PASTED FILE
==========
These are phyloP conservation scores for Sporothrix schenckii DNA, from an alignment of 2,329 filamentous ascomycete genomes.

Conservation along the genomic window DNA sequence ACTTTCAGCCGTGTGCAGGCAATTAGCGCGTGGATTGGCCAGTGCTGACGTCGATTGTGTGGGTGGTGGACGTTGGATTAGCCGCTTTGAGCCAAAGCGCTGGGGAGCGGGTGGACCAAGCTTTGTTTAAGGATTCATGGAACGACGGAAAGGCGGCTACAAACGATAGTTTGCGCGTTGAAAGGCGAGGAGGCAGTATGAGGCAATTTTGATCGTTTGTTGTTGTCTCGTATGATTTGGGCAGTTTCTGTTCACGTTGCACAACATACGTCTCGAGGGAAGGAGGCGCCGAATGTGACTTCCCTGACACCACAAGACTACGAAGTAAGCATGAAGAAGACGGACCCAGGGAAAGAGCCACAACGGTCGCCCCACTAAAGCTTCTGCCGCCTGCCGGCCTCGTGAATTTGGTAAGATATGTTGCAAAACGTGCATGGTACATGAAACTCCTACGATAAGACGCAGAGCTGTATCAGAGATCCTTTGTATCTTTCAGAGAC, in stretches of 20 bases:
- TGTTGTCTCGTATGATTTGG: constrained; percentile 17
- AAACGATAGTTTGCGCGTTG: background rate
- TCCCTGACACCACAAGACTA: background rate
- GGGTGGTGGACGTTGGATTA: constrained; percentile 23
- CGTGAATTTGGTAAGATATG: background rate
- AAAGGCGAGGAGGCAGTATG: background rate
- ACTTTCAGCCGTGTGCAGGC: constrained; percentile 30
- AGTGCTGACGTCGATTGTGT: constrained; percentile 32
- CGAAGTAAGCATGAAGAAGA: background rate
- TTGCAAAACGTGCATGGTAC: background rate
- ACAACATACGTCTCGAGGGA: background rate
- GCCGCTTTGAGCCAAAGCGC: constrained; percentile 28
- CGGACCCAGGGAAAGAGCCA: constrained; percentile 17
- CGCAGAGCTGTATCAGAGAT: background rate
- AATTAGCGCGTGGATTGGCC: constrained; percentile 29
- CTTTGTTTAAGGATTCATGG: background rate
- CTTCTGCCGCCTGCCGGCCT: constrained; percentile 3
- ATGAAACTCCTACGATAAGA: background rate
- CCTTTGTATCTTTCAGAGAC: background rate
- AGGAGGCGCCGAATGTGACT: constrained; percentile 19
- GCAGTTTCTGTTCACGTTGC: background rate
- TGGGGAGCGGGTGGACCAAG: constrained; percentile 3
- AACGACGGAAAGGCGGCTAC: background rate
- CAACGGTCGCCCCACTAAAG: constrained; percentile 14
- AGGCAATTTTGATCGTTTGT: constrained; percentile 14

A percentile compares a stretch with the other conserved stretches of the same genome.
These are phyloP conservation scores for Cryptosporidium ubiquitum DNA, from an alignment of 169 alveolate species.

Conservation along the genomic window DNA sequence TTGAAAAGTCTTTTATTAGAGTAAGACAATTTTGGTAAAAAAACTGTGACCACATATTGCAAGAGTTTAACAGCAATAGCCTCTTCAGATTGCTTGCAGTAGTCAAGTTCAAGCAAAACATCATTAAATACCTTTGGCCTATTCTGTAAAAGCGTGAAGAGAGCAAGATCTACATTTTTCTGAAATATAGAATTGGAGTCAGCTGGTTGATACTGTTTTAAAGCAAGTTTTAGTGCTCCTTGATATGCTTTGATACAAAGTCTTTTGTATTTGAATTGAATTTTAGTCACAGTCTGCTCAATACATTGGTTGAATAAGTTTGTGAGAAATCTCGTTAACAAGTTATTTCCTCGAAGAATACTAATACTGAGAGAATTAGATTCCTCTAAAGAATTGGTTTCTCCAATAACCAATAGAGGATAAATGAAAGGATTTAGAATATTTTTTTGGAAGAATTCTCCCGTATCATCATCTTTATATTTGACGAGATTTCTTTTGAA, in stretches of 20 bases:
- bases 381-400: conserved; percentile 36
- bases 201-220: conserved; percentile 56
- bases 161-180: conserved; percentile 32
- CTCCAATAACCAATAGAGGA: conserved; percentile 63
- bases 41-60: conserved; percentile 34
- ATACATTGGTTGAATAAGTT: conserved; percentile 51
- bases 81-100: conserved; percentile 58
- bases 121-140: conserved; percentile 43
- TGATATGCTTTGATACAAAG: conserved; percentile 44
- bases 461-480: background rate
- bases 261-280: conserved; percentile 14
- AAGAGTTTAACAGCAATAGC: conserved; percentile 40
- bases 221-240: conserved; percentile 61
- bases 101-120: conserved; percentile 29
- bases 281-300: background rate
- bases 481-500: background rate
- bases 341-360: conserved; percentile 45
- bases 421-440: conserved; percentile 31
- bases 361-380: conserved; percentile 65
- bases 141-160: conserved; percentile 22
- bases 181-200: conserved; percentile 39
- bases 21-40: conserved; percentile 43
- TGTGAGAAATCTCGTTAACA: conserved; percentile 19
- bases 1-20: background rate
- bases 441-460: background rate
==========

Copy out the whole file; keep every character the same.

These are phyloP conservation scores for Sporothrix schenckii DNA, from an alignment of 2,329 filamentous ascomycete genomes.

Conservation along the genomic window DNA sequence ACTTTCAGCCGTGTGCAGGCAATTAGCGCGTGGATTGGCCAGTGCTGACGTCGATTGTGTGGGTGGTGGACGTTGGATTAGCCGCTTTGAGCCAAAGCGCTGGGGAGCGGGTGGACCAAGCTTTGTTTAAGGATTCATGGAACGACGGAAAGGCGGCTACAAACGATAGTTTGCGCGTTGAAAGGCGAGGAGGCAGTATGAGGCAATTTTGATCGTTTGTTGTTGTCTCGTATGATTTGGGCAGTTTCTGTTCACGTTGCACAACATACGTCTCGAGGGAAGGAGGCGCCGAATGTGACTTCCCTGACACCACAAGACTACGAAGTAAGCATGAAGAAGACGGACCCAGGGAAAGAGCCACAACGGTCGCCCCACTAAAGCTTCTGCCGCCTGCCGGCCTCGTGAATTTGGTAAGATATGTTGCAAAACGTGCATGGTACATGAAACTCCTACGATAAGACGCAGAGCTGTATCAGAGATCCTTTGTATCTTTCAGAGAC, in stretches of 20 bases:
- TGTTGTCTCGTATGATTTGG: constrained; percentile 17
- AAACGATAGTTTGCGCGTTG: background rate
- TCCCTGACACCACAAGACTA: background rate
- GGGTGGTGGACGTTGGATTA: constrained; percentile 23
- CGTGAATTTGGTAAGATATG: background rate
- AAAGGCGAGGAGGCAGTATG: background rate
- ACTTTCAGCCGTGTGCAGGC: constrained; percentile 30
- AGTGCTGACGTCGATTGTGT: constrained; percentile 32
- CGAAGTAAGCATGAAGAAGA: background rate
- TTGCAAAACGTGCATGGTAC: background rate
- ACAACATACGTCTCGAGGGA: background rate
- GCCGCTTTGAGCCAAAGCGC: constrained; percentile 28
- CGGACCCAGGGAAAGAGCCA: constrained; percentile 17
- CGCAGAGCTGTATCAGAGAT: background rate
- AATTAGCGCGTGGATTGGCC: constrained; percentile 29
- CTTTGTTTAAGGATTCATGG: background rate
- CTTCTGCCGCCTGCCGGCCT: constrained; percentile 3
- ATGAAACTCCTACGATAAGA: background rate
- CCTTTGTATCTTTCAGAGAC: background rate
- AGGAGGCGCCGAATGTGACT: constrained; percentile 19
- GCAGTTTCTGTTCACGTTGC: background rate
- TGGGGAGCGGGTGGACCAAG: constrained; percentile 3
- AACGACGGAAAGGCGGCTAC: background rate
- CAACGGTCGCCCCACTAAAG: constrained; percentile 14
- AGGCAATTTTGATCGTTTGT: constrained; percentile 14

A percentile compares a stretch with the other conserved stretches of the same genome.
These are phyloP conservation scores for Cryptosporidium ubiquitum DNA, from an alignment of 169 alveolate species.

Conservation along the genomic window DNA sequence TTGAAAAGTCTTTTATTAGAGTAAGACAATTTTGGTAAAAAAACTGTGACCACATATTGCAAGAGTTTAACAGCAATAGCCTCTTCAGATTGCTTGCAGTAGTCAAGTTCAAGCAAAACATCATTAAATACCTTTGGCCTATTCTGTAAAAGCGTGAAGAGAGCAAGATCTACATTTTTCTGAAATATAGAATTGGAGTCAGCTGGTTGATACTGTTTTAAAGCAAGTTTTAGTGCTCCTTGATATGCTTTGATACAAAGTCTTTTGTATTTGAATTGAATTTTAGTCACAGTCTGCTCAATACATTGGTTGAATAAGTTTGTGAGAAATCTCGTTAACAAGTTATTTCCTCGAAGAATACTAATACTGAGAGAATTAGATTCCTCTAAAGAATTGGTTTCTCCAATAACCAATAGAGGATAAATGAAAGGATTTAGAATATTTTTTTGGAAGAATTCTCCCGTATCATCATCTTTATATTTGACGAGATTTCTTTTGAA, in stretches of 20 bases:
- bases 381-400: conserved; percentile 36
- bases 201-220: conserved; percentile 56
- bases 161-180: conserved; percentile 32
- CTCCAATAACCAATAGAGGA: conserved; percentile 63
- bases 41-60: conserved; percentile 34
- ATACATTGGTTGAATAAGTT: conserved; percentile 51
- bases 81-100: conserved; percentile 58
- bases 121-140: conserved; percentile 43
- TGATATGCTTTGATACAAAG: conserved; percentile 44
- bases 461-480: background rate
- bases 261-280: conserved; percentile 14
- AAGAGTTTAACAGCAATAGC: conserved; percentile 40
- bases 221-240: conserved; percentile 61
- bases 101-120: conserved; percentile 29
- bases 281-300: background rate
- bases 481-500: background rate
- bases 341-360: conserved; percentile 45
- bases 421-440: conserved; percentile 31
- bases 361-380: conserved; percentile 65
- bases 141-160: conserved; percentile 22
- bases 181-200: conserved; percentile 39
- bases 21-40: conserved; percentile 43
- TGTGAGAAATCTCGTTAACA: conserved; percentile 19
- bases 1-20: background rate
- bases 441-460: background rate